Then there's the tri type and the running type. When I see the tri guys work out in Central Park, I see Type A people. Cyclists during a hard workout just look aggressive. They travel in packs and can even yell at people. You don't get that with distance running. It attracts the introspective types that relish the crucible of the lonely long run. I'm looking forward to the rest of training, but I'm pretty certain I don't want to trade being a runner for being a triathlete.

Sunday, March 15, 2009

Tri Update

Wow. It's been nearly a month since I've updated. No excuses, just lazy. I'm getting used to a different kind of training. So far, I'm finding it mentally and physically easier. On the mental side, there's so much variety that there isn't burn out. I'd get up sometimes this summer, ready for a 14 mile run and just dread it. Getting out of the apartment was hard. Running hard six times a week, week in and week out, that's tough. Now, I'm bouncing from different things. It makes each workout seem somewhat new. It helps I'm learning new sports -- and seeing improvement. On the physical side, there's less wear and tear. This is the main reason I'm giving the triathlon a go. My body needs some time off the pounding of the road. Swimming and cycling are exhausting, but there's no lingering aftereffects.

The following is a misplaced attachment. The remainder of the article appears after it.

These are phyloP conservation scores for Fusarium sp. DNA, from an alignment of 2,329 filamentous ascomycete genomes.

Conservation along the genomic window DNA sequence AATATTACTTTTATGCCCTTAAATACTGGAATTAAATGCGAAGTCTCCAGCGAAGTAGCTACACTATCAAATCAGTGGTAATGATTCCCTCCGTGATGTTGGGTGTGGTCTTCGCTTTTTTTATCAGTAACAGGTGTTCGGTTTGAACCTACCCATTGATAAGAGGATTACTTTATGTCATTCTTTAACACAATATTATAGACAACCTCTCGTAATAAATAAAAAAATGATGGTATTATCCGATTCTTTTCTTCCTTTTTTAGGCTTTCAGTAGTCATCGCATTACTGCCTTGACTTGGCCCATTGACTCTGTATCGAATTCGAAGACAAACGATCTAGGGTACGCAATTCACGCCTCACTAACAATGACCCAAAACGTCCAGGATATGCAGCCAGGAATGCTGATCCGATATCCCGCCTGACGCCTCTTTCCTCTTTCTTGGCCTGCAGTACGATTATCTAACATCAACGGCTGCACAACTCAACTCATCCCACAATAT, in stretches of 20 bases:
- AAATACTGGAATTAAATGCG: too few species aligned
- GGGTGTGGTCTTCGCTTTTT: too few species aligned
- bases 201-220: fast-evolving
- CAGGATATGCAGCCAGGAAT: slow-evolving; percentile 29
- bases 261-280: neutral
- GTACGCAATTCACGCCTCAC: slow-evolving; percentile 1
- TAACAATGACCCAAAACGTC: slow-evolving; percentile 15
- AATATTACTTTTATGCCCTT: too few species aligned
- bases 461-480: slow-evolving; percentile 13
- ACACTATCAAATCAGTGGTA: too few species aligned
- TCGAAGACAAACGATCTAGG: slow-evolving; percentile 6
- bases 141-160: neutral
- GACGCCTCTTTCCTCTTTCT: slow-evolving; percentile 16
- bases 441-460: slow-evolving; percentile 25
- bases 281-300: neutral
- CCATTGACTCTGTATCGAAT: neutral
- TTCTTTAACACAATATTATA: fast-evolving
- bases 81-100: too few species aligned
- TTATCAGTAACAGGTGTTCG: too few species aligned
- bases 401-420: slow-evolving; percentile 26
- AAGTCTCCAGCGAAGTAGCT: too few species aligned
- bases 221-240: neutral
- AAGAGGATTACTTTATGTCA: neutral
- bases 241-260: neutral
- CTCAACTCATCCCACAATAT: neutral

I'm happy with how training has gone so far. I'm doing six workouts a week on average. I do each discipline twice. Maybe I'll increase that as I get really into the training. For now, it works. I can live a semi-normal life and still get in a bunch of workouts. Today I registered for the tri: The New Jersey State Triathlon on July 26. I'm doing the Olympic Distance. That leaves me about 17 weeks or so. Plenty of time. My progress report: